Last Night: Fuck Buttons and Caribou at the Independent

Categories: Last Night

IMG_2611.JPG
(Fuck Buttons)

Fuck Buttons and Caribou
April 23, 2008 at the Independent
Photos and review by Jennifer Maerz

Better than: All the other "Fuck" bands.

The Independent was sold out last night for the combo of Fuck Buttons and Caribou. As the club was still filling up, though, the lighting guy was having a chat with a photographer, who wanted to make sure it wouldn’t be too dark when Fuck Buttons took the stage. The lighting guy just shrugged. “I don’t know what to light anyway,” he joked. “It’s just gonna be two guys doing this [here he made the universal motion for scratching turntables] anyway.”

Yeah, that’s the bummer about electronic shows sometimes. A lot of times it's just a guy – two if you’re lucky – just doing this over a laptop. And then you just have to hope that the beats get the crowd kinetic enough that you can watch your neighbors when you’re bored with the stage.

The thing about Fuck Buttons, though, is that they’re more than two men and an iMac. Their music is downright menacing, an avalanche of white noise with flurries of static through which cold winds of melody occasionally tunnel.

The Bristol, England duo stood at opposite ends on the Independent stage, between them of a table filled with mad scientist gadgetry – an open suitcase vomiting chords and effects processors and synthesizers and a computer keyboard and, yes, an iMac, but one covered in little stickers. And on the other side of the table, more chords and more effects processors and a single drum and a kiddie’s microphone which the trucker capped Button would shove in his mouth and scream into as they performed. This was a lively set from the band, full of jumping around and banging on surfaces and twisting of knobs, lacking any banter between songs because there was no between songs, it was just one unbroken uncoiling of their record Street Horrrsing. The performance was mesmerizing, the intensity of that sick sound at full volume carrying across the audiences through waves of repetitive rhythms tucked just under the aggressive squalls. The lighting guy did his job well, too, bathing the act in oranges and blues, or flickering white projector-like beams (the white lights worked in tandem with the music occasionally, making parts of the show feel like a fluorescent bulb on the fritz come to life). And when the show was over, the band just stopped, flipped off the volume, and left the stage with a little wave.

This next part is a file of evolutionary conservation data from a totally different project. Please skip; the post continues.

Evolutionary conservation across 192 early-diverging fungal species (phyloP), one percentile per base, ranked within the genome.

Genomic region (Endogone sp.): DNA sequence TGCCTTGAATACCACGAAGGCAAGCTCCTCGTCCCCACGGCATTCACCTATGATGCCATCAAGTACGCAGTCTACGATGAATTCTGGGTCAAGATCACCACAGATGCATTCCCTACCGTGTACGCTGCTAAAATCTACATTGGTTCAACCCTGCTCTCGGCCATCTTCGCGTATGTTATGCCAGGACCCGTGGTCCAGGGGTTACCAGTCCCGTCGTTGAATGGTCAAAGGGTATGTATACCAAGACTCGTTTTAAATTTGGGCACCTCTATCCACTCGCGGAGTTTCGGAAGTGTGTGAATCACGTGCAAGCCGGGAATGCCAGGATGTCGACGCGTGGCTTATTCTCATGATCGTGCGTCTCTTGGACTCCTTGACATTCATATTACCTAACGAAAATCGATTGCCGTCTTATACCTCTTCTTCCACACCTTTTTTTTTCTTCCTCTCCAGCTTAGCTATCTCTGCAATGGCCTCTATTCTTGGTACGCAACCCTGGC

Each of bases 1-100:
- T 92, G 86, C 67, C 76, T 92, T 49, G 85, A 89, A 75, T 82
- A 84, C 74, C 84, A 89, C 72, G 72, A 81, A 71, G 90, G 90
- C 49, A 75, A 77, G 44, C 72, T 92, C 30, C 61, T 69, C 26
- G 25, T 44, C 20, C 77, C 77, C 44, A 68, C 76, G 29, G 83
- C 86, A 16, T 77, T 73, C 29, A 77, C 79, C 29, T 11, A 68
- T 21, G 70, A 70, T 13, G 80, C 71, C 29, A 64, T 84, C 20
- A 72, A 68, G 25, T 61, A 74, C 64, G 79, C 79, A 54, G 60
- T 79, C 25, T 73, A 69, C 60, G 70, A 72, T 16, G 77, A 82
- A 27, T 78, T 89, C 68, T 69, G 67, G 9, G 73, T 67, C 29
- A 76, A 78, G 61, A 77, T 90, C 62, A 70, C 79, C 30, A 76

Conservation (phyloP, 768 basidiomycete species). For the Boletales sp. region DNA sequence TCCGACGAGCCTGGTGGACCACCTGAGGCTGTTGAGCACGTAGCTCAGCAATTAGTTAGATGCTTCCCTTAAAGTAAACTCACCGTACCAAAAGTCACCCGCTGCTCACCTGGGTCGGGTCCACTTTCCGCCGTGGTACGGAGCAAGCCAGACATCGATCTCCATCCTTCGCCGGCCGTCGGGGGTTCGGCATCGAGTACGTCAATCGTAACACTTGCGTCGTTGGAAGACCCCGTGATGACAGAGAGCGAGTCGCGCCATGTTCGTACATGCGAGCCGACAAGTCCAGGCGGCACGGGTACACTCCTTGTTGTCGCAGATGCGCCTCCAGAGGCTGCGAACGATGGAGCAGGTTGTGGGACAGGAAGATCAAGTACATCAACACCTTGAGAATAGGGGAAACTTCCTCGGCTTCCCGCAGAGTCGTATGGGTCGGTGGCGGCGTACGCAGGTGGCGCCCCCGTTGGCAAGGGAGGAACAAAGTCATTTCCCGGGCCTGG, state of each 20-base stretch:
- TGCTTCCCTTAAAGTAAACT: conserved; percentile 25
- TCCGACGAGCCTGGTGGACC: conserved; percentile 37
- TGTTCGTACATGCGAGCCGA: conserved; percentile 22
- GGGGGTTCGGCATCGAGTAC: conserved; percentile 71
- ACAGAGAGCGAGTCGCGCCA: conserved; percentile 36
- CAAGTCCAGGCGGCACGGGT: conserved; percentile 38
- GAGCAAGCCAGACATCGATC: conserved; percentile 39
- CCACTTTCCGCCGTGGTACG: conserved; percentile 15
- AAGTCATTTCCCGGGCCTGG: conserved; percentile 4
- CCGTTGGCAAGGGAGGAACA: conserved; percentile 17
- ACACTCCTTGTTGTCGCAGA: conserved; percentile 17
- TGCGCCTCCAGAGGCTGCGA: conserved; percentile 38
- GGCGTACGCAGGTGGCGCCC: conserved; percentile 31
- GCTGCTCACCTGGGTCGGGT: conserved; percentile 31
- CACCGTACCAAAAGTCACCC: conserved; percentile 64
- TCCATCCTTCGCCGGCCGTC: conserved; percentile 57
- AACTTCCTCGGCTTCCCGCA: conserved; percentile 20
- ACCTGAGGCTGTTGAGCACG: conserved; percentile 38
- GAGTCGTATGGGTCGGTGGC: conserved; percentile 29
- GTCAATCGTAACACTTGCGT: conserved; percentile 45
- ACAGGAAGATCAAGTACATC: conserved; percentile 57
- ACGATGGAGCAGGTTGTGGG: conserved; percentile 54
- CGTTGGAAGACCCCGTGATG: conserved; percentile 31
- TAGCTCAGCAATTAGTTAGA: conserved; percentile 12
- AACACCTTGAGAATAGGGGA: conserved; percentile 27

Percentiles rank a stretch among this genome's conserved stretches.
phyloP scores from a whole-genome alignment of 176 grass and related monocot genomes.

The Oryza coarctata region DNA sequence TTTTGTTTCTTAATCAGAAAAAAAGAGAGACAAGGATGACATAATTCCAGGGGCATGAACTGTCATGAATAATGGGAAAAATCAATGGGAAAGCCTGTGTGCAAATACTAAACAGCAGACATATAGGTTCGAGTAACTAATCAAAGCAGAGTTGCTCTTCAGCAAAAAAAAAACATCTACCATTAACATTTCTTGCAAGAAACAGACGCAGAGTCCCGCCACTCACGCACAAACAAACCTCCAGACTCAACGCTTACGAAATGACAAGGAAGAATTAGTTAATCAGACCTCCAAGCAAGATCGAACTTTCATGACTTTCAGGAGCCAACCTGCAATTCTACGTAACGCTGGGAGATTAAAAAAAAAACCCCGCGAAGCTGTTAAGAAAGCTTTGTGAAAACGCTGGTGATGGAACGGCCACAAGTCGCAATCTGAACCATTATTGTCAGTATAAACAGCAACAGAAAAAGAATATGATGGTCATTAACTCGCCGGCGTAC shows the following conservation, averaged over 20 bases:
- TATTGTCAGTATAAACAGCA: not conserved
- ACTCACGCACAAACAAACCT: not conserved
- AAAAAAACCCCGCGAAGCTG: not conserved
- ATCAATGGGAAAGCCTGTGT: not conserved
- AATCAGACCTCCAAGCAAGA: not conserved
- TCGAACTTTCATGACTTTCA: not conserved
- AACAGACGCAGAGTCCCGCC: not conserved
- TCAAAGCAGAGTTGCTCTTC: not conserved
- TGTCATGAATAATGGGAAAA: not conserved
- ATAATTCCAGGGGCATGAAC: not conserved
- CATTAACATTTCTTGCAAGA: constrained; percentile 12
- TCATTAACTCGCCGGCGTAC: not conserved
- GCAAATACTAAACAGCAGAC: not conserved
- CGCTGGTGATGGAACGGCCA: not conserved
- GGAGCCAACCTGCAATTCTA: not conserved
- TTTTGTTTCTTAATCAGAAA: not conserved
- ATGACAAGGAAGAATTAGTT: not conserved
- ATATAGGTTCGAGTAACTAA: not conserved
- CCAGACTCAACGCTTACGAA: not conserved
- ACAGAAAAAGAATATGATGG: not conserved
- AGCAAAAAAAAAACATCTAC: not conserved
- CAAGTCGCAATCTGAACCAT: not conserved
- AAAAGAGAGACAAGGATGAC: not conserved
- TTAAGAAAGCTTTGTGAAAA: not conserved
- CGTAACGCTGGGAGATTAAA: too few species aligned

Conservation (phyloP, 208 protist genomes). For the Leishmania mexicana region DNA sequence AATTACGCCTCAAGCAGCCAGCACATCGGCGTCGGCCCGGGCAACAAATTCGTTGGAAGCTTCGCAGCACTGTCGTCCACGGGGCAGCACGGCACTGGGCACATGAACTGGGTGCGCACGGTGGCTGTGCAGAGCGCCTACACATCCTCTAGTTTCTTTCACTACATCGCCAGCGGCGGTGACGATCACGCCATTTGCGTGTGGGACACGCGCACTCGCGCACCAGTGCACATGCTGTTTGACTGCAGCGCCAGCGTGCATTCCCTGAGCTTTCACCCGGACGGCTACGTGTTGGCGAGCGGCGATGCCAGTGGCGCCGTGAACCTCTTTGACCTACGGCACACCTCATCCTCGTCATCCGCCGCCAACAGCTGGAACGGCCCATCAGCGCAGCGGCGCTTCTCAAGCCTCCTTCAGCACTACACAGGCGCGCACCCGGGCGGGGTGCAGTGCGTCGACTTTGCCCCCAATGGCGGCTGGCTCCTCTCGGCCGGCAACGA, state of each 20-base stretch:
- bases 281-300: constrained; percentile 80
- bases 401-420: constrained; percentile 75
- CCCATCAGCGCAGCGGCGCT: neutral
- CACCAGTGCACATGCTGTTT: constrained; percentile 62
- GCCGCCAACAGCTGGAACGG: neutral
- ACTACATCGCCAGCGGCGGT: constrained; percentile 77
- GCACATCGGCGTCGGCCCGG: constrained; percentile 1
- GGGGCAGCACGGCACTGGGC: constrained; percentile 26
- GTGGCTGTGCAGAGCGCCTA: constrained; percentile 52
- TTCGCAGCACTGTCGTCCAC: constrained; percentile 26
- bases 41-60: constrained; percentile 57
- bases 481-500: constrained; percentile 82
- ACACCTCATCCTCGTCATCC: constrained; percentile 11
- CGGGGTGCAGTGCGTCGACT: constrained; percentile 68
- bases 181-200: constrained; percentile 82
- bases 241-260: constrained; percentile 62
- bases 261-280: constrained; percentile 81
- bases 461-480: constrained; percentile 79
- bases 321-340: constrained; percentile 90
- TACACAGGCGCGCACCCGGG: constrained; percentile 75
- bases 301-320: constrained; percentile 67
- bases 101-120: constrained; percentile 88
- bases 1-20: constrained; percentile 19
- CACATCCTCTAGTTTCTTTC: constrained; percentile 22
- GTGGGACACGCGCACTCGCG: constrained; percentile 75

It was a hard act to follow, and unfortunately Caribou’s full band live was only slightly more entertaining than a man and his turntables. Maybe I’ve just listened to Andorra too much, the 2007 album that whipped electronic pop into wispy cotton candy. But even with two drummers and guitarists – and mastermind Dan Snaith on keyboards, drums, guitar, and recorder, and impressive one-man-band in an of himself – the songs just hung there without any traction. Each romantic shoegazery pop song merged into the next, with the exception of “Melody Day,” which has more pep to its momentum. At least the lighting guy had his work cut out for him here – Caribou brought with it a projector’s worth of movies, collages of polka dots and melting colors that gave us somewhere to rest our eyes, since the packed room was nonetheless low on movement.

Personal bias: I probably listen to Street Horrrsing a couple times a week at least. Perfect artful buzzing aggression to block out the unartful buzzing of a morning Muni commute.


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